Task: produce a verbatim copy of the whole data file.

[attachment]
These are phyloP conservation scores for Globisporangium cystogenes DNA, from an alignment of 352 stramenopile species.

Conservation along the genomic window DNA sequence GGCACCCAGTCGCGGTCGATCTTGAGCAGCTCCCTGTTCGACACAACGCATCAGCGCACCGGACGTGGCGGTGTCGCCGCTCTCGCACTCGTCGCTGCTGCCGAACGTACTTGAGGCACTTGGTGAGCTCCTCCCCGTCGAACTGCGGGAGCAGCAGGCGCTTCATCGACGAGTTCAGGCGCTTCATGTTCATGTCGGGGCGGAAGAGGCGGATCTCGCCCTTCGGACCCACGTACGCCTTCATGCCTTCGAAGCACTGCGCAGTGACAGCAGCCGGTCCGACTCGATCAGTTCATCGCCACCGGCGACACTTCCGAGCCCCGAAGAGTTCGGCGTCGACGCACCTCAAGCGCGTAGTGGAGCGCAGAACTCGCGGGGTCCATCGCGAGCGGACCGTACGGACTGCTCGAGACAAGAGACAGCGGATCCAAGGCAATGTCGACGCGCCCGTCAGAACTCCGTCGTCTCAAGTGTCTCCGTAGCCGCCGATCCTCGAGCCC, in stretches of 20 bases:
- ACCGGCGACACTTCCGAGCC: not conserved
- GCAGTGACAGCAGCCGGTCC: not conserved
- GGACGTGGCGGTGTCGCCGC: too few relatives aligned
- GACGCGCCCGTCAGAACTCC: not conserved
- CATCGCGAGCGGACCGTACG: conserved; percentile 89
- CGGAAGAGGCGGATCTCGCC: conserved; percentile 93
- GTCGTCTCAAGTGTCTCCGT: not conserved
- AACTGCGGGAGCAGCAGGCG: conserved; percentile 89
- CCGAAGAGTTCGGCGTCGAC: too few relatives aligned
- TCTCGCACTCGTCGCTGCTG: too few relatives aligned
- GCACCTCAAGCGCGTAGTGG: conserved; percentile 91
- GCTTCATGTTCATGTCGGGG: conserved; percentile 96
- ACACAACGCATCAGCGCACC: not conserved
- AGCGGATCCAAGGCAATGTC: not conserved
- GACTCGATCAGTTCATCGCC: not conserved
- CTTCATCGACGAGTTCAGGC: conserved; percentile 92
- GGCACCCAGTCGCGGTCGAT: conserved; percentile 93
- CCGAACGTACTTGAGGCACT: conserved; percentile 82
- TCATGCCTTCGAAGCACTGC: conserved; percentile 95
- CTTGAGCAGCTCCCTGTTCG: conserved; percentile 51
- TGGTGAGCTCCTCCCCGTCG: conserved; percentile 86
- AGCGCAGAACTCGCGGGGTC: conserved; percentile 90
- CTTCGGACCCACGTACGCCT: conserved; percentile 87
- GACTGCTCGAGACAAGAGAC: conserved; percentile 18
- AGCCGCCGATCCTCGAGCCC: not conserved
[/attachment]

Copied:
These are phyloP conservation scores for Globisporangium cystogenes DNA, from an alignment of 352 stramenopile species.

Conservation along the genomic window DNA sequence GGCACCCAGTCGCGGTCGATCTTGAGCAGCTCCCTGTTCGACACAACGCATCAGCGCACCGGACGTGGCGGTGTCGCCGCTCTCGCACTCGTCGCTGCTGCCGAACGTACTTGAGGCACTTGGTGAGCTCCTCCCCGTCGAACTGCGGGAGCAGCAGGCGCTTCATCGACGAGTTCAGGCGCTTCATGTTCATGTCGGGGCGGAAGAGGCGGATCTCGCCCTTCGGACCCACGTACGCCTTCATGCCTTCGAAGCACTGCGCAGTGACAGCAGCCGGTCCGACTCGATCAGTTCATCGCCACCGGCGACACTTCCGAGCCCCGAAGAGTTCGGCGTCGACGCACCTCAAGCGCGTAGTGGAGCGCAGAACTCGCGGGGTCCATCGCGAGCGGACCGTACGGACTGCTCGAGACAAGAGACAGCGGATCCAAGGCAATGTCGACGCGCCCGTCAGAACTCCGTCGTCTCAAGTGTCTCCGTAGCCGCCGATCCTCGAGCCC, in stretches of 20 bases:
- ACCGGCGACACTTCCGAGCC: not conserved
- GCAGTGACAGCAGCCGGTCC: not conserved
- GGACGTGGCGGTGTCGCCGC: too few relatives aligned
- GACGCGCCCGTCAGAACTCC: not conserved
- CATCGCGAGCGGACCGTACG: conserved; percentile 89
- CGGAAGAGGCGGATCTCGCC: conserved; percentile 93
- GTCGTCTCAAGTGTCTCCGT: not conserved
- AACTGCGGGAGCAGCAGGCG: conserved; percentile 89
- CCGAAGAGTTCGGCGTCGAC: too few relatives aligned
- TCTCGCACTCGTCGCTGCTG: too few relatives aligned
- GCACCTCAAGCGCGTAGTGG: conserved; percentile 91
- GCTTCATGTTCATGTCGGGG: conserved; percentile 96
- ACACAACGCATCAGCGCACC: not conserved
- AGCGGATCCAAGGCAATGTC: not conserved
- GACTCGATCAGTTCATCGCC: not conserved
- CTTCATCGACGAGTTCAGGC: conserved; percentile 92
- GGCACCCAGTCGCGGTCGAT: conserved; percentile 93
- CCGAACGTACTTGAGGCACT: conserved; percentile 82
- TCATGCCTTCGAAGCACTGC: conserved; percentile 95
- CTTGAGCAGCTCCCTGTTCG: conserved; percentile 51
- TGGTGAGCTCCTCCCCGTCG: conserved; percentile 86
- AGCGCAGAACTCGCGGGGTC: conserved; percentile 90
- CTTCGGACCCACGTACGCCT: conserved; percentile 87
- GACTGCTCGAGACAAGAGAC: conserved; percentile 18
- AGCCGCCGATCCTCGAGCCC: not conserved